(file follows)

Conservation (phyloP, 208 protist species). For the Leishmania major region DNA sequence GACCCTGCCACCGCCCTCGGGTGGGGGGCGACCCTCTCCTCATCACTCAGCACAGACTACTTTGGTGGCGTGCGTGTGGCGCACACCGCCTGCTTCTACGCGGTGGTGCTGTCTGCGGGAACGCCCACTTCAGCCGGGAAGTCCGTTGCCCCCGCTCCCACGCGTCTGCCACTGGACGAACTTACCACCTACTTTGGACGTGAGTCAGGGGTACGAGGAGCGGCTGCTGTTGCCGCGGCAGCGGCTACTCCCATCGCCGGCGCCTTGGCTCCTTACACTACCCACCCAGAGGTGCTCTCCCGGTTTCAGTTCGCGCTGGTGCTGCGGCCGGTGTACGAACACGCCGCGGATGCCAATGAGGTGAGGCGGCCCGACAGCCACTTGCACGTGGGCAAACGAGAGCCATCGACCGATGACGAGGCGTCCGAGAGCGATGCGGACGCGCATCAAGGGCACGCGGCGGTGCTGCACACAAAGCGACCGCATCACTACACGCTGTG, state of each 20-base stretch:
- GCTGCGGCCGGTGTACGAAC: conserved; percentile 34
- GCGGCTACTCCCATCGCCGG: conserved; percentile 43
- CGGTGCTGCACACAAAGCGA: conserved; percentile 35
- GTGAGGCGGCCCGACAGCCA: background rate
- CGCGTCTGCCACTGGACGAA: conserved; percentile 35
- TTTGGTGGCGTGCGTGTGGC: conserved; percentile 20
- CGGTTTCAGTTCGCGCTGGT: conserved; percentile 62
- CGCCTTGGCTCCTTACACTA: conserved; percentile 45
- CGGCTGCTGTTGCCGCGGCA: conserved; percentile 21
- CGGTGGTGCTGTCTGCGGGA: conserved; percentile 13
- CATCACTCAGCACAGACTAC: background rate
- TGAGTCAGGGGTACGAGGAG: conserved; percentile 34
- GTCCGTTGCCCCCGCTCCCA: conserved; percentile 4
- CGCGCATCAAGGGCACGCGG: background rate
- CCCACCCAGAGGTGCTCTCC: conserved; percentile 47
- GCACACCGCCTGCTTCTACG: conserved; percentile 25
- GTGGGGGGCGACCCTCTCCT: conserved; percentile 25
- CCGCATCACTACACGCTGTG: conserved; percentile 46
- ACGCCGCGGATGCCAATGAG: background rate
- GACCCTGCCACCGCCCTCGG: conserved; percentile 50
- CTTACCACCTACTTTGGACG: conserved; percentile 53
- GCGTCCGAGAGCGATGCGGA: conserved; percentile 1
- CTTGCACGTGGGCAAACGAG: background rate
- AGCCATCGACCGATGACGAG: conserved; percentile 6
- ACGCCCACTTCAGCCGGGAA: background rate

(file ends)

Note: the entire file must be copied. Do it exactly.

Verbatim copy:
Conservation (phyloP, 208 protist species). For the Leishmania major region DNA sequence GACCCTGCCACCGCCCTCGGGTGGGGGGCGACCCTCTCCTCATCACTCAGCACAGACTACTTTGGTGGCGTGCGTGTGGCGCACACCGCCTGCTTCTACGCGGTGGTGCTGTCTGCGGGAACGCCCACTTCAGCCGGGAAGTCCGTTGCCCCCGCTCCCACGCGTCTGCCACTGGACGAACTTACCACCTACTTTGGACGTGAGTCAGGGGTACGAGGAGCGGCTGCTGTTGCCGCGGCAGCGGCTACTCCCATCGCCGGCGCCTTGGCTCCTTACACTACCCACCCAGAGGTGCTCTCCCGGTTTCAGTTCGCGCTGGTGCTGCGGCCGGTGTACGAACACGCCGCGGATGCCAATGAGGTGAGGCGGCCCGACAGCCACTTGCACGTGGGCAAACGAGAGCCATCGACCGATGACGAGGCGTCCGAGAGCGATGCGGACGCGCATCAAGGGCACGCGGCGGTGCTGCACACAAAGCGACCGCATCACTACACGCTGTG, state of each 20-base stretch:
- GCTGCGGCCGGTGTACGAAC: conserved; percentile 34
- GCGGCTACTCCCATCGCCGG: conserved; percentile 43
- CGGTGCTGCACACAAAGCGA: conserved; percentile 35
- GTGAGGCGGCCCGACAGCCA: background rate
- CGCGTCTGCCACTGGACGAA: conserved; percentile 35
- TTTGGTGGCGTGCGTGTGGC: conserved; percentile 20
- CGGTTTCAGTTCGCGCTGGT: conserved; percentile 62
- CGCCTTGGCTCCTTACACTA: conserved; percentile 45
- CGGCTGCTGTTGCCGCGGCA: conserved; percentile 21
- CGGTGGTGCTGTCTGCGGGA: conserved; percentile 13
- CATCACTCAGCACAGACTAC: background rate
- TGAGTCAGGGGTACGAGGAG: conserved; percentile 34
- GTCCGTTGCCCCCGCTCCCA: conserved; percentile 4
- CGCGCATCAAGGGCACGCGG: background rate
- CCCACCCAGAGGTGCTCTCC: conserved; percentile 47
- GCACACCGCCTGCTTCTACG: conserved; percentile 25
- GTGGGGGGCGACCCTCTCCT: conserved; percentile 25
- CCGCATCACTACACGCTGTG: conserved; percentile 46
- ACGCCGCGGATGCCAATGAG: background rate
- GACCCTGCCACCGCCCTCGG: conserved; percentile 50
- CTTACCACCTACTTTGGACG: conserved; percentile 53
- GCGTCCGAGAGCGATGCGGA: conserved; percentile 1
- CTTGCACGTGGGCAAACGAG: background rate
- AGCCATCGACCGATGACGAG: conserved; percentile 6
- ACGCCCACTTCAGCCGGGAA: background rate